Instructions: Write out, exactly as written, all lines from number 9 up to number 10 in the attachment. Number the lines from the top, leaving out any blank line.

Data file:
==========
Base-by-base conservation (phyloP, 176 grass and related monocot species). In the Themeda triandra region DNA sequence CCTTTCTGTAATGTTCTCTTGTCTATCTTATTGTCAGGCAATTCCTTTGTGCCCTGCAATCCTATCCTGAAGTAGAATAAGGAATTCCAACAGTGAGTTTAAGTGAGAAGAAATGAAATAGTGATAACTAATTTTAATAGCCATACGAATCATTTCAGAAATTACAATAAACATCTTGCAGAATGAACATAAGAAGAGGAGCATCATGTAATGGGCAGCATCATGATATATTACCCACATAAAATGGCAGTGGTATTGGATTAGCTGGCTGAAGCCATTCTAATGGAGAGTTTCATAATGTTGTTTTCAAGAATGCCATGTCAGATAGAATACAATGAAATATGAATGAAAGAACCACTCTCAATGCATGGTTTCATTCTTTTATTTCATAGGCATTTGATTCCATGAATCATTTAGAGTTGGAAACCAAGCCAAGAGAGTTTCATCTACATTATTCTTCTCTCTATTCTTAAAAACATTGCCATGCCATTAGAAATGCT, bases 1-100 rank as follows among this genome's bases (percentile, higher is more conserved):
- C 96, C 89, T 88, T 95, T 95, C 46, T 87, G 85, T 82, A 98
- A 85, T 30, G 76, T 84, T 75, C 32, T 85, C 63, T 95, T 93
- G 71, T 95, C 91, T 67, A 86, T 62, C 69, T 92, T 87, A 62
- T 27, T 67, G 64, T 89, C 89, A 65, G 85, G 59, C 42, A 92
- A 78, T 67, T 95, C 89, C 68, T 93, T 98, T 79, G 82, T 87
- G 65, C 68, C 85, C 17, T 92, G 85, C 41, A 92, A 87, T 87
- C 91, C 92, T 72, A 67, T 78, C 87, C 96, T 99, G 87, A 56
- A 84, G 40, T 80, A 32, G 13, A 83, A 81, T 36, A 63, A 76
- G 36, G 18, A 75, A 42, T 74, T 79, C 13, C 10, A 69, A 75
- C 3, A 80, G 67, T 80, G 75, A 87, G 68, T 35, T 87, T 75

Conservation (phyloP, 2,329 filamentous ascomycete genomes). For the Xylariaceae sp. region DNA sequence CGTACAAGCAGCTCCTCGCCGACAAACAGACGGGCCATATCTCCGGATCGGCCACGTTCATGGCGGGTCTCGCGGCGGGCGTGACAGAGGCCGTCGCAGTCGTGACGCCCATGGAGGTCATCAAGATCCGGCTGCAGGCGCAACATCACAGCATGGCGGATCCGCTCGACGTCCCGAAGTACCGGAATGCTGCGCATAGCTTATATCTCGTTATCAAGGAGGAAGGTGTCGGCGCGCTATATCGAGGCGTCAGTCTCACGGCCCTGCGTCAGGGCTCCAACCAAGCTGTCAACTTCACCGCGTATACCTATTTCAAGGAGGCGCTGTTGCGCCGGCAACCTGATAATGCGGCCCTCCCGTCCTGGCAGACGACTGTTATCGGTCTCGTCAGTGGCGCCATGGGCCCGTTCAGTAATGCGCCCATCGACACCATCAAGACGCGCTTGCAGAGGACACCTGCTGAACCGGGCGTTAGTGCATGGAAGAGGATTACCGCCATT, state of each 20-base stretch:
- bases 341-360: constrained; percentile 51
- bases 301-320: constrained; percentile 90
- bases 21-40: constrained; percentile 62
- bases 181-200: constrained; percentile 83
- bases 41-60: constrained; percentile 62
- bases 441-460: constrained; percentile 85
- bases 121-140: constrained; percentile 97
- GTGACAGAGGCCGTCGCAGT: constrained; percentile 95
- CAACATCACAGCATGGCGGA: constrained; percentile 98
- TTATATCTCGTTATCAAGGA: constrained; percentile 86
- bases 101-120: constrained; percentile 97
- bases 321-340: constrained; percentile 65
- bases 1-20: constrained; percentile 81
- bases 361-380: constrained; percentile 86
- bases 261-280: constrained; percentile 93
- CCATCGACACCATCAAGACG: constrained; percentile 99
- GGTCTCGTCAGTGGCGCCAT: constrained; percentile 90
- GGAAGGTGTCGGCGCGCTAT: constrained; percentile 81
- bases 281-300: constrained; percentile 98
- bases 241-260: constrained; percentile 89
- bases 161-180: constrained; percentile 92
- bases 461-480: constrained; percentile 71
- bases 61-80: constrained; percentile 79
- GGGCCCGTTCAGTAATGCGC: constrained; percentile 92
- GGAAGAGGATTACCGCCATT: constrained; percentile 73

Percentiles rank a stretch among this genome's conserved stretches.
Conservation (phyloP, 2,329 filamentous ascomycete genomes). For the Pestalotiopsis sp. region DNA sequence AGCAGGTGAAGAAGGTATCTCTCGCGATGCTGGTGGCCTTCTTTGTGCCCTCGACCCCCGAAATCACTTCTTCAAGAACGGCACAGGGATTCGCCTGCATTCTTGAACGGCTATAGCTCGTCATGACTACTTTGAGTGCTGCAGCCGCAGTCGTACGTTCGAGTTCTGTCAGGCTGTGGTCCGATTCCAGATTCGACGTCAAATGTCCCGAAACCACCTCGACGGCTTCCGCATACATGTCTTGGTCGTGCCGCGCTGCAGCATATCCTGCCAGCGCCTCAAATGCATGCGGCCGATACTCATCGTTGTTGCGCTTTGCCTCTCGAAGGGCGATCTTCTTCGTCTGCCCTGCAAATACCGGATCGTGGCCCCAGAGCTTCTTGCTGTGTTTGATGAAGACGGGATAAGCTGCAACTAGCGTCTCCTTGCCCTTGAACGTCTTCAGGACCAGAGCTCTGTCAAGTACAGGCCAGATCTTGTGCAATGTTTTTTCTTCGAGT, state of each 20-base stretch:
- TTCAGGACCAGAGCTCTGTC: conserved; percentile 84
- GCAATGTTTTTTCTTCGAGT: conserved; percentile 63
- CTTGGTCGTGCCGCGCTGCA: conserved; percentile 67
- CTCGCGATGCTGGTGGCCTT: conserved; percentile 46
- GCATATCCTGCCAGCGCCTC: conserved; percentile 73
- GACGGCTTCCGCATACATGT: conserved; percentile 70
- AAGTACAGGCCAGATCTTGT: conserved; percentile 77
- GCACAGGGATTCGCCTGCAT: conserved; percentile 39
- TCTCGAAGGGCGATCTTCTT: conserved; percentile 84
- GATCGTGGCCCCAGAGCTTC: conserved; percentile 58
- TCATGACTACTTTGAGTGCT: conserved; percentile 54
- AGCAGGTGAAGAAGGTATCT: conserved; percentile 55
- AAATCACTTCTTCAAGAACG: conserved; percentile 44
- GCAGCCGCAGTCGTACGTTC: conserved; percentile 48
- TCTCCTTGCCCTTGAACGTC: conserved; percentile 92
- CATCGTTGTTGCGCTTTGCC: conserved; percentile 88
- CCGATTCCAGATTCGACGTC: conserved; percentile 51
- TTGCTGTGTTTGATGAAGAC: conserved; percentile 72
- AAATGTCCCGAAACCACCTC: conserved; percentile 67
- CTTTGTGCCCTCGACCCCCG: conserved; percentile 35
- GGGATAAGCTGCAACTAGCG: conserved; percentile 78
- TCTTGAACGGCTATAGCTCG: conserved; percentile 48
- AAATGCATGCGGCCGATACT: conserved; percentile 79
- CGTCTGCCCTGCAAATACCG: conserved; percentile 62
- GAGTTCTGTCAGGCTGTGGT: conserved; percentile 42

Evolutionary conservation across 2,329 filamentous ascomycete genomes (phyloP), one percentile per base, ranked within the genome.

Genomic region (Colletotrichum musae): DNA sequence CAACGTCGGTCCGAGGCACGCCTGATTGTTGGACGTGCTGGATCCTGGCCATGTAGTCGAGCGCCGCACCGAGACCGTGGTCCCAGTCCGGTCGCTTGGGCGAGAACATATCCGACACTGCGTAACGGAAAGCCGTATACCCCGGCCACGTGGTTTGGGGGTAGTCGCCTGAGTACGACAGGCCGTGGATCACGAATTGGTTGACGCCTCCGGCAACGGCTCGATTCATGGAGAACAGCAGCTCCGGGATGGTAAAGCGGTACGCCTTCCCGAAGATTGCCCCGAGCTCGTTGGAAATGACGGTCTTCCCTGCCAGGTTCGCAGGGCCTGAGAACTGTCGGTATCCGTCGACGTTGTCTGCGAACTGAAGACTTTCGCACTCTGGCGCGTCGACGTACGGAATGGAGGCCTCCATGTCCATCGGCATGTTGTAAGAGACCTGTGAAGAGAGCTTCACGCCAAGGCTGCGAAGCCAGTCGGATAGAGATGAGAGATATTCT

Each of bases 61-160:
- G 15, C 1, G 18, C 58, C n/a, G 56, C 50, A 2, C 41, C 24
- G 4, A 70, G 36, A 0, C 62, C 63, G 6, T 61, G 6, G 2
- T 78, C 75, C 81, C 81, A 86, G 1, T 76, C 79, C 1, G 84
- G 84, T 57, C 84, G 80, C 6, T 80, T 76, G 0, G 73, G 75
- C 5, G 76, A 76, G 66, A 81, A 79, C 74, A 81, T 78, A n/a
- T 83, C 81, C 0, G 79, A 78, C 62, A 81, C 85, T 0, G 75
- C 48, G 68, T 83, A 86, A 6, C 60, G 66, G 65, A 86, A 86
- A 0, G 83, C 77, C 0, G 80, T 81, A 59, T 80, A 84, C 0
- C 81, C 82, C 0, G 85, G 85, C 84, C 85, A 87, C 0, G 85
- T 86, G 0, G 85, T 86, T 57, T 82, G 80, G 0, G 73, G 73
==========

- A 84, G 40, T 80, A 32, G 13, A 83, A 81, T 36, A 63, A 76
- G 36, G 18, A 75, A 42, T 74, T 79, C 13, C 10, A 69, A 75